School governors and trustees should “regularly communicate” with parents and make sure schools listen to their communities before making decisions, according to new guidance from the government.
The Department for Education has today updated its governance handbook for academies and maintained schools. The updated document states that boards should be able to show how the views of parents and the local community have shaped their “strategic decision-making”.
A revised section on workload also states that boards should review their practices in line with the DfE’s new workload reduction toolkit, published last summer.
It follows criticism that the views of parents and communities have been ignored by some schools and academy trusts, especially those large chains with centralised decision-making processes.
Comments made by Leora Cruddas, chief executive of the Confederation of School Trusts, drew criticism last year after she pointed out that it is “technically the trust, not the local governing body, that should be setting the vision for the schools and making decisions”.
Speaking at the annual conference for ICSA the Governance Institute, Cruddas warned against a “local authority mindset” in which schools were used to querying council decisions.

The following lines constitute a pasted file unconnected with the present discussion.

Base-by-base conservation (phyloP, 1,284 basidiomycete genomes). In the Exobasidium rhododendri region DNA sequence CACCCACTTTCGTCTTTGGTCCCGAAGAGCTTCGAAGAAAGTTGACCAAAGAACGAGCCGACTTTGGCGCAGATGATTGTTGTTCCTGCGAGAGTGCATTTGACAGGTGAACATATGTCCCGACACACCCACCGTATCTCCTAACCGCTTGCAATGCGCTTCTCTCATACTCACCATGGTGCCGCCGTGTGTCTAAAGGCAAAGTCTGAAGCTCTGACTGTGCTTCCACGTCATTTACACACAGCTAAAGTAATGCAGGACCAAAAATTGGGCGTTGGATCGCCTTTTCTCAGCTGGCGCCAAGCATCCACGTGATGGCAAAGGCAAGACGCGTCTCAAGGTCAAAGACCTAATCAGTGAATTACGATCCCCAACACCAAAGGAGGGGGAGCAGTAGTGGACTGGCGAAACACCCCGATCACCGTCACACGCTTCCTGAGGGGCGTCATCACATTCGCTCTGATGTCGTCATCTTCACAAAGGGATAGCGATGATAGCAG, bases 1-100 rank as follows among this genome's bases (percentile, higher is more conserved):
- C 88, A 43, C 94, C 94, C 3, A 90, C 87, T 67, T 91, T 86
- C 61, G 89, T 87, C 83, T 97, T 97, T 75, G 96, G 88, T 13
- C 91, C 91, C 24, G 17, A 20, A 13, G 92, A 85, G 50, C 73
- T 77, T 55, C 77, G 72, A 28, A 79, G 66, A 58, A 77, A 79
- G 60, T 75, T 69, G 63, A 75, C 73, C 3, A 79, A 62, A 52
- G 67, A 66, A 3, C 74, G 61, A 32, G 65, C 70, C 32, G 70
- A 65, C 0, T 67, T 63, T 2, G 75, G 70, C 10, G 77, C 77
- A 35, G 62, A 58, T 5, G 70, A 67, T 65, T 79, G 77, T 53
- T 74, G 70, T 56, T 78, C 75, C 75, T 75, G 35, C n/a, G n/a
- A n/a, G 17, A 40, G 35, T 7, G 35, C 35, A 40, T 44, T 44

In the updated guidance published today, boards are reminded they must be “connected with, and answerable to, the communities they serve, particularly parents and carers”.
Boards should aim to build productive relationships […] with the local community to create a sense of trust and shared ownership
They also need to build relationships in the community to “create a sense of trust and shared ownership” of the trust or school’s strategy.
Boards should also ensure their schools are “regularly communicating with parents and carers, and that parental engagement is used by the board to inform their strategic decision-making”.
Emma Knights, chief executive of the National Governance Association, said she was “pleased” the handbook had been updated but warned it was a “missed opportunity” because a “more fundamental review of governance roles” was needed.
She said this was particularly the case for “academy trusts where there can be a lack of understanding” around roles.
The DfE has told the NGA that another edition of the handbook later this year will clarify these roles, Knights added.
New guidance also says governors should be able to “demonstrate the methods used to seek the views of parents, carers and the local community” and “show how those views have influenced their decision-making”.
Mechanisms should also be in place for parents to be able to put forward their views at “key points in their child’s education”, the guidance states, and decisions should be made in line with the principles and recommendations of the government’s Making data work guidance and the workload reduction toolkit.
“Boards and their organisations are encouraged to use these materials to review current policies and practices,” the DfE said.